Artist: Charles Chaplin
Confronting Bodies: Governments of the United States, Britain, and Germany
Date of Action: 1915, 1940, 1941, 1942, 1952
Specific Location: The United States, Great Britain, Germany
Description of Artwork: The Great Dictator is a satire of Hitler. He uses Hitler's own methods of propaganda by studying his style and gestures to mock him. The climactic scene comes when one of the main characters, a Jewish barber ( played by Chaplin), escapes from a concentration camp only to be recaptured and mistaked for the dictator, Hynkel (who is also played by Chaplin). He is brought to a mass rally where he delivers a speech on injustice.
Description of Incident: In 1915 Chaplin first had his work censored in the British colonies for the way they portrayed policemen, where they were thought to be subversive. In 1923 Chaplin's film studio, United Artists, urged him to cancel the movie. In 1940 the movie premiere in New York but was banned in Chicago because of the city's large German population. In 1941 Senator Nye of North Dakota cited The Great Dictator among the films called for in resolution to look into pro-war propaganda in films. In Britain the British Board of Film Censors tried to get production for the movie stopped in an effort to appease Hitler and maintain British-German relations. When the movie premiered in England in 1940 England was at war with Germany and the movie was used as propaganda. In 1942 Chaplin had been urging for the opening of a second front against Germany, which was then part of the left-wing and Communist Party agenda. This prompted J. Edgar Hoover, head of the FBI, to open up a file on Chaplin which in the end ran over 1,900 pages. In 1952 he was investigated by Senator McCarthy and the House Un-American Activities Committee, which led to Chaplin exiling himself for 20 years. During this time his films were censored in the United States.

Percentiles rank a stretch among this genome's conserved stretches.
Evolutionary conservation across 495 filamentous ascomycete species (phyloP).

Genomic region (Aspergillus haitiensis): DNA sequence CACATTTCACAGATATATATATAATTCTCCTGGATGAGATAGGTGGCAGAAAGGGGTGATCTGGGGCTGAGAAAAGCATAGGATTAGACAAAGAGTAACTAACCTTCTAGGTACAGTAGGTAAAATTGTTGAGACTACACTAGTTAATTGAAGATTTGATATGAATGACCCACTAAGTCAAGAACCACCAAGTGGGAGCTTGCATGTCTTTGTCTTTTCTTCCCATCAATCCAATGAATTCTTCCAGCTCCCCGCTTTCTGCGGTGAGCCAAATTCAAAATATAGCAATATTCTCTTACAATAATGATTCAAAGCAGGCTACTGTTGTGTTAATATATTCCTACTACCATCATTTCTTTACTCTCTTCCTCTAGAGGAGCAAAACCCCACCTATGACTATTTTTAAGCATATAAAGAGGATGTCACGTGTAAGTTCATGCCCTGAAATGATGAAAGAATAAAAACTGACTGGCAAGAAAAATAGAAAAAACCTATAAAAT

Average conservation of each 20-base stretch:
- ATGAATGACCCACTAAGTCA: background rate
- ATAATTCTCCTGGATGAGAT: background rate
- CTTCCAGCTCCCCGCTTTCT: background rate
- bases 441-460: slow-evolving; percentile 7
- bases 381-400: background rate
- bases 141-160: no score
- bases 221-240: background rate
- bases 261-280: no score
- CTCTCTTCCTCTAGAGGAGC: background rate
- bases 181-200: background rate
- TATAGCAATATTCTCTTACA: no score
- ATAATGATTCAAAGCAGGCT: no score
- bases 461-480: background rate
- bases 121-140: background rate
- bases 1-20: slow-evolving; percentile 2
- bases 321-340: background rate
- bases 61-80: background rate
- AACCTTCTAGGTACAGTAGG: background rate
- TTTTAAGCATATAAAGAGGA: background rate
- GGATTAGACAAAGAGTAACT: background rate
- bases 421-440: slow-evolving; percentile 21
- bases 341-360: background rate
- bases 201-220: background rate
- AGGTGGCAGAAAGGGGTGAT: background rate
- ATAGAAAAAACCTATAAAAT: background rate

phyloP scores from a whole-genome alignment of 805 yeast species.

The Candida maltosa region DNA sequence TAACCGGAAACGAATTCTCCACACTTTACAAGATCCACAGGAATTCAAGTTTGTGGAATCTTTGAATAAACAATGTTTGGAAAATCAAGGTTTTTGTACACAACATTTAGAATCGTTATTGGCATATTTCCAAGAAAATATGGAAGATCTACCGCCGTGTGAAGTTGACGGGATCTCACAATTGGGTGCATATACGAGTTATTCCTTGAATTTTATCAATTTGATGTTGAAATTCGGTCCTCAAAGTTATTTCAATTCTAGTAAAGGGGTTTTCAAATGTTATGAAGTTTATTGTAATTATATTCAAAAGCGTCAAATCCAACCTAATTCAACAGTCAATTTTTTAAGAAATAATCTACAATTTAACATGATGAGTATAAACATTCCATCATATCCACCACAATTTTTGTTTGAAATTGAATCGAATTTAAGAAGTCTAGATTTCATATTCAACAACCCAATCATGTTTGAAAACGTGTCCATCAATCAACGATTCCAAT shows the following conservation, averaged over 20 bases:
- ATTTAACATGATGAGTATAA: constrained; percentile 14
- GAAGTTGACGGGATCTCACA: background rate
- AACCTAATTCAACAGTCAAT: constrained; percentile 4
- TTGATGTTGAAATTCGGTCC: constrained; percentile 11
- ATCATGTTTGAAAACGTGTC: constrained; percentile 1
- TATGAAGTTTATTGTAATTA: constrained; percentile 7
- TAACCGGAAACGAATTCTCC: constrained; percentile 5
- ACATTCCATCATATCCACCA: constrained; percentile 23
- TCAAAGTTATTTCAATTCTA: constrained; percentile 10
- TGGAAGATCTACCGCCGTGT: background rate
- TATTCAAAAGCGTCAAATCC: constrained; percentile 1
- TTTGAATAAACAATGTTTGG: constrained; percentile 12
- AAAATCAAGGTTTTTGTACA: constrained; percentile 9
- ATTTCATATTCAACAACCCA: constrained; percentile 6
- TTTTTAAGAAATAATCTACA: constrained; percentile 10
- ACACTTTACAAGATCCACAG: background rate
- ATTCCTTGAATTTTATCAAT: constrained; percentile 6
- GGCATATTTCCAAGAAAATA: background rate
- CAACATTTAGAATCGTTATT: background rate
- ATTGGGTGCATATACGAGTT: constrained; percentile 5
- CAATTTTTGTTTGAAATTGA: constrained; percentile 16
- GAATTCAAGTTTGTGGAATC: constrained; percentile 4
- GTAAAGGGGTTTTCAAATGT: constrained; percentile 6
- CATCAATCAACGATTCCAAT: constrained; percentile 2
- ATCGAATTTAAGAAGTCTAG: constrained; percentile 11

Results of Incident: In 1972 Chaplin returned to the United States to receive an Oscar. The Great Dictator has been selected by the Library of Congress for inclusion in the National Film Registry. The film was played in Germany after the war and in Spain after the fall of Franco in 1976.
Source: Censorship: A World Encyclopedia
Submitted By: NCAC